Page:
What I'm Reading: Race and Historical Memory
If you're like me, then you often find yourself with an embarrassment of riches in terms of good and important things to read online. Of course, there's a welter of noise to sift through, but in fact the amount of excellent reporting, commentary, and scholarship that's available today is phenomenal. I'm trying something new with my blog, which is to try from time to time to pull together some highlights around a particular theme that I find compelling or timely. Hopefully someone else will find them useful, too!
Here's an initial installment of five recent pieces that have caught my attention, all relating to questions of race and historical memory. U.S. society appears to be entering a rather unprecedented period of reevaluating its racial past--with all its implications for contemporary social policy. In one way or another these pieces all address questions of our collective memory of some of the country's most painful history.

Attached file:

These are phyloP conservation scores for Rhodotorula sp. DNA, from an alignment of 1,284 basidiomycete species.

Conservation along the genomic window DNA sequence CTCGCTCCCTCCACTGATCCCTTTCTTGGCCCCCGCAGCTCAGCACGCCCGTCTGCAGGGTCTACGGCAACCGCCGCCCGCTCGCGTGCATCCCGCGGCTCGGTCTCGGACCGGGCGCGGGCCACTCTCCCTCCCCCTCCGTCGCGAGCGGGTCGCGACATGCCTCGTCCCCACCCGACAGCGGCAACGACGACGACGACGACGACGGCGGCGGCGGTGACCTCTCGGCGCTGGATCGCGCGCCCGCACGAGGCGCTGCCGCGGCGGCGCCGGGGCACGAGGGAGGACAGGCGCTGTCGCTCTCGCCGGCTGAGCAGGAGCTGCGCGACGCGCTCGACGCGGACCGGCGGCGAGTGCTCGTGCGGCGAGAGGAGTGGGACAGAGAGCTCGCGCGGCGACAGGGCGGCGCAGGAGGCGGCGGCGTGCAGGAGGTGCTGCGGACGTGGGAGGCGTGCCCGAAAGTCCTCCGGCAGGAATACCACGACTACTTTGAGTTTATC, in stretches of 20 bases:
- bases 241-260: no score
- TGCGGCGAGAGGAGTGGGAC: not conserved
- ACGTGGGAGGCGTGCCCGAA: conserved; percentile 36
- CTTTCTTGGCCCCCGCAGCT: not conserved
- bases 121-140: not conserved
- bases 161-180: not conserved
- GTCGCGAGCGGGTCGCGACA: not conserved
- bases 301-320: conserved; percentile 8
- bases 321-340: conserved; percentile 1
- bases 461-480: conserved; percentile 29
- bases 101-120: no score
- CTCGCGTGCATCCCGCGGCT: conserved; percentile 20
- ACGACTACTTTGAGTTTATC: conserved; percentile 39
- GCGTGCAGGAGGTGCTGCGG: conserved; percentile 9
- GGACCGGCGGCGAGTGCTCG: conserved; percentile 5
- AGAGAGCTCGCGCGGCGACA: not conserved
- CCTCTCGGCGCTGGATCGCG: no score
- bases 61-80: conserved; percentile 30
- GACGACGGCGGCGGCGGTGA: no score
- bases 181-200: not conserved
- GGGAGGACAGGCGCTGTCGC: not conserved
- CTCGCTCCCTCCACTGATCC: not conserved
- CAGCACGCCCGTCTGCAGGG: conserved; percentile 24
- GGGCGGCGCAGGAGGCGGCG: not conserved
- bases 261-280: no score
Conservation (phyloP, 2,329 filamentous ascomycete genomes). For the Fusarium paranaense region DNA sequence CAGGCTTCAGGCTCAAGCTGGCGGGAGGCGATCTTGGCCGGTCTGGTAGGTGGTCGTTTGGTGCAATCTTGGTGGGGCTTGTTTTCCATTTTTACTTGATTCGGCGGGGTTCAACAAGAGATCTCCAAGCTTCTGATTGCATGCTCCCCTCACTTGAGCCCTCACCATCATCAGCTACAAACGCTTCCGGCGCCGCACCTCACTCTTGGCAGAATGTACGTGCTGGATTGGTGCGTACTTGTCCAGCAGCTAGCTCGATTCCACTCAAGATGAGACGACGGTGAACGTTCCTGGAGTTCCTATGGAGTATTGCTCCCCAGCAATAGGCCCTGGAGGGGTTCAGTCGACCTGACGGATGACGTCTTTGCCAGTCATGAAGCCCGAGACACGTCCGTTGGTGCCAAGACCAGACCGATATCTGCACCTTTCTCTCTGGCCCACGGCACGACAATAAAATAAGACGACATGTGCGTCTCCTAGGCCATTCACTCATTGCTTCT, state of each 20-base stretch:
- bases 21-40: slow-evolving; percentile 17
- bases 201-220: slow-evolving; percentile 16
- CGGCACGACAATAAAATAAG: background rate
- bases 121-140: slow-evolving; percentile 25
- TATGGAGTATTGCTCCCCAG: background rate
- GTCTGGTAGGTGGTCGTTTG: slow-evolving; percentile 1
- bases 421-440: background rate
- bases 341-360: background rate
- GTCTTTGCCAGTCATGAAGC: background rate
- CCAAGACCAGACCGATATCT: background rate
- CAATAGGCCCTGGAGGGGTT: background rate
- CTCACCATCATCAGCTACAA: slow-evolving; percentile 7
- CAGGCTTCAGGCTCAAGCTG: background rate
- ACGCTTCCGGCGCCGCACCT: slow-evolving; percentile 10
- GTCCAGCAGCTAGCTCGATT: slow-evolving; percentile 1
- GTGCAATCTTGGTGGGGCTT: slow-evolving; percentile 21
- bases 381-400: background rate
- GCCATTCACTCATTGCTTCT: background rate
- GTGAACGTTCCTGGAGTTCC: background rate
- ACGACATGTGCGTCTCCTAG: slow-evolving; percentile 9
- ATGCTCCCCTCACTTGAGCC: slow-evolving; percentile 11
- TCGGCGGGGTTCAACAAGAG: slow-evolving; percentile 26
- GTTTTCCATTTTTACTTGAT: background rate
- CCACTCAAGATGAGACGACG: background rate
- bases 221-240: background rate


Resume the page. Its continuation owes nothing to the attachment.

Dunlap, "Evidence of Burial Ground Discovered in East Harlem," New York Times, 01.21.16
"The find in East Harlem offers a poignant, tangible link to black history, whose traces were ignored or discarded for generations by historians who chronicled New York from a white, European standpoint."
Rothman, "The New History of Slavery and Capitalism," Aeon, 12.31.15
"Studies exploring the historical relationship between slavery and capitalism resonate because the racialised nature of US capitalism continues to be patently evident."
Reeder, "Film Gives UNCW Students Perspective on 1898 Race Riot," Lumina, 01.27.16
"It is estimated that anywhere from 60-100 black citizens were killed while more than 2,000 were exiled from the city. It is the only successful coup d’état in the nation’s history."
Sehgal, "Fighting 'Erasure,'" New York Times, 02.02.16
"Compared with words like 'diversity'and 'representation,' with their glib corporate gloss, 'erasure' is a blunt word for a blunt process. It goes beyond simplistic discussions of quotas to ask: Whose stories are taught and told? Whose suffering is recognized? Whose dead are mourned?"
Coates, "The Case for Considering Reparations," Atlantic, 01.27.16
"A country that could actively contemplate atoning for plunder, by devoting significant resources to compensating its victims, would be a very different nation than one we live in now."